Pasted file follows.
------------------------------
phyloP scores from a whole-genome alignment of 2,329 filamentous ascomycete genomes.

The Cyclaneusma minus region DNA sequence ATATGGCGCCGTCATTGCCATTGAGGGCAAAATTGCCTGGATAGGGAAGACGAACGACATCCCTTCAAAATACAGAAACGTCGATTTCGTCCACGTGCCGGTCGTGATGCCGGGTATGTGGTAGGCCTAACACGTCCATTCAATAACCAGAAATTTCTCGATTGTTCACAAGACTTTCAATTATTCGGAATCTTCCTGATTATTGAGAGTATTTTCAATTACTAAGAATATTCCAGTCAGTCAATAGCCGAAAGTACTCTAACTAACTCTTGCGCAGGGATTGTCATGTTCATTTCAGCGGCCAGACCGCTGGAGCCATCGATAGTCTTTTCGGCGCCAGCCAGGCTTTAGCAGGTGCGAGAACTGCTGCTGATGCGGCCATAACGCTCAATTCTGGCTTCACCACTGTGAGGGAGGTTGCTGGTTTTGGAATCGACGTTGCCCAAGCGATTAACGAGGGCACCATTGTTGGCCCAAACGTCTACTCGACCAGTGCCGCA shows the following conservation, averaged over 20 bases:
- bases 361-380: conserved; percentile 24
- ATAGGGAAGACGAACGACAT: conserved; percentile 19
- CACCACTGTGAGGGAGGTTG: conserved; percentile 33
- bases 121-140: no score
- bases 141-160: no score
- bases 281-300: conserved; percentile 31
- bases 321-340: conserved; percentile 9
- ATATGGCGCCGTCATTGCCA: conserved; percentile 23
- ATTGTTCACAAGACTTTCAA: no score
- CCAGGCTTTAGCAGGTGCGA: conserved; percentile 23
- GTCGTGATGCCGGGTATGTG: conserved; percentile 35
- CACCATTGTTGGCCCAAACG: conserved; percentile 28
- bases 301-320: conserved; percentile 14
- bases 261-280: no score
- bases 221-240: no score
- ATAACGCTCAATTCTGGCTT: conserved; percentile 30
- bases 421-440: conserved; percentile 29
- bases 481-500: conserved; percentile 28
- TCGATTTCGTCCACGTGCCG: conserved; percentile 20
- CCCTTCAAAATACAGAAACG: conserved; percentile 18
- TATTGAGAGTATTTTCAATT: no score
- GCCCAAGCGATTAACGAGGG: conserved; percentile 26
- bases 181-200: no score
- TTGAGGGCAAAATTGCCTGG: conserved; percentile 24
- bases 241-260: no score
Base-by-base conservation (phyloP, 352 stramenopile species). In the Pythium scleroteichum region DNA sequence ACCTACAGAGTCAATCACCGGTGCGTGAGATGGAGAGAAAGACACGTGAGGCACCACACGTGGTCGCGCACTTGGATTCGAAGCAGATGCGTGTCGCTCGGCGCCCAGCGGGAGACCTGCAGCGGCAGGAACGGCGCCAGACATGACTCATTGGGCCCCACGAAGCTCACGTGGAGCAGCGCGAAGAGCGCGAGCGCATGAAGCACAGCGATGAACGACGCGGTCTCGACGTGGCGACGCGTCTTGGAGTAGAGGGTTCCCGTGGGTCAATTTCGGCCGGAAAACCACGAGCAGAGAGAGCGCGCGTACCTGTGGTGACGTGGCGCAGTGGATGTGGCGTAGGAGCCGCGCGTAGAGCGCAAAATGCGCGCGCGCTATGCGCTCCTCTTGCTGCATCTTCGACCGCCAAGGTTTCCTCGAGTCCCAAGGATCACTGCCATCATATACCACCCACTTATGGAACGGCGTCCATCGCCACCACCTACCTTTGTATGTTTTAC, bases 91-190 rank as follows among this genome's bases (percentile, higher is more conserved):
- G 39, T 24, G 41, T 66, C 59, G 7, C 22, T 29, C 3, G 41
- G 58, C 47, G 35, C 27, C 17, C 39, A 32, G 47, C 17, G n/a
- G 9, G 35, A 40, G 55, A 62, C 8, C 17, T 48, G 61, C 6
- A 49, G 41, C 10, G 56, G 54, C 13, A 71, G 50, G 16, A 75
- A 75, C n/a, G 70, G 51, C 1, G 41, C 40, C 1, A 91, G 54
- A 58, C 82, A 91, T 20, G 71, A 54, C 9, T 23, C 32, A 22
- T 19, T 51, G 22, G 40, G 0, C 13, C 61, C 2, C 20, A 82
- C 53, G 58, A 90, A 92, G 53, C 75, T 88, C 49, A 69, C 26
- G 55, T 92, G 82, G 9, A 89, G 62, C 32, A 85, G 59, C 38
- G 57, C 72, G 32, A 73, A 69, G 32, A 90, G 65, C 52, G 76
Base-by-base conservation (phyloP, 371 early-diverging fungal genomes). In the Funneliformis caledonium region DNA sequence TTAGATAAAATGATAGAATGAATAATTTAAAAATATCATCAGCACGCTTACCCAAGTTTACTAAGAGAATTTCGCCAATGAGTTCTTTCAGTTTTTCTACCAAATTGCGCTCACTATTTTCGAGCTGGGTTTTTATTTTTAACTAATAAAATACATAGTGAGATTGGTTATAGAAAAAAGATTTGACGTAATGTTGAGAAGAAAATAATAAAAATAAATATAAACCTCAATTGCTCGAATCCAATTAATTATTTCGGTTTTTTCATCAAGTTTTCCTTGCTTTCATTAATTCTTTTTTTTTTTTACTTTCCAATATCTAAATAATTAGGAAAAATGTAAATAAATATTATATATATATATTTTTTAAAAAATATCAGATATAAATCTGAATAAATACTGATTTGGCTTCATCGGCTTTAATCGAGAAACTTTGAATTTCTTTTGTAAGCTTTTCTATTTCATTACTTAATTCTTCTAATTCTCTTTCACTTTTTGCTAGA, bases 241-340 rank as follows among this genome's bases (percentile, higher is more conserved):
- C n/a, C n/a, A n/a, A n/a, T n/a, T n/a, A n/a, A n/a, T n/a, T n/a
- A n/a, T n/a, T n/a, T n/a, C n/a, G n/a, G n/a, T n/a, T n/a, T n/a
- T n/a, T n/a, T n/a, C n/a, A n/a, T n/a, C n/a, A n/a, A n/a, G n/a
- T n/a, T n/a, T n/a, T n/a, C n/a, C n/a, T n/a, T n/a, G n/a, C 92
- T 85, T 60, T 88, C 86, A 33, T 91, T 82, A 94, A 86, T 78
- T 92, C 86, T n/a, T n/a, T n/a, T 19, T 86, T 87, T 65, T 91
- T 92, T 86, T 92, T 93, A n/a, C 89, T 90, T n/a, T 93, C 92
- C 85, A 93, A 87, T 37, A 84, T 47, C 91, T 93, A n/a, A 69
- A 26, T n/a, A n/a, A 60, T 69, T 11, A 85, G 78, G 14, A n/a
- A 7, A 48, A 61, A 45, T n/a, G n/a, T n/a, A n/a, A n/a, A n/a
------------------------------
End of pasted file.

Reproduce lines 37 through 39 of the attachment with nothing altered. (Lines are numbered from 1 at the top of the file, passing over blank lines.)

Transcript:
- G 55, T 92, G 82, G 9, A 89, G 62, C 32, A 85, G 59, C 38
- G 57, C 72, G 32, A 73, A 69, G 32, A 90, G 65, C 52, G 76
Base-by-base conservation (phyloP, 371 early-diverging fungal genomes). In the Funneliformis caledonium region DNA sequence TTAGATAAAATGATAGAATGAATAATTTAAAAATATCATCAGCACGCTTACCCAAGTTTACTAAGAGAATTTCGCCAATGAGTTCTTTCAGTTTTTCTACCAAATTGCGCTCACTATTTTCGAGCTGGGTTTTTATTTTTAACTAATAAAATACATAGTGAGATTGGTTATAGAAAAAAGATTTGACGTAATGTTGAGAAGAAAATAATAAAAATAAATATAAACCTCAATTGCTCGAATCCAATTAATTATTTCGGTTTTTTCATCAAGTTTTCCTTGCTTTCATTAATTCTTTTTTTTTTTTACTTTCCAATATCTAAATAATTAGGAAAAATGTAAATAAATATTATATATATATATTTTTTAAAAAATATCAGATATAAATCTGAATAAATACTGATTTGGCTTCATCGGCTTTAATCGAGAAACTTTGAATTTCTTTTGTAAGCTTTTCTATTTCATTACTTAATTCTTCTAATTCTCTTTCACTTTTTGCTAGA, bases 241-340 rank as follows among this genome's bases (percentile, higher is more conserved):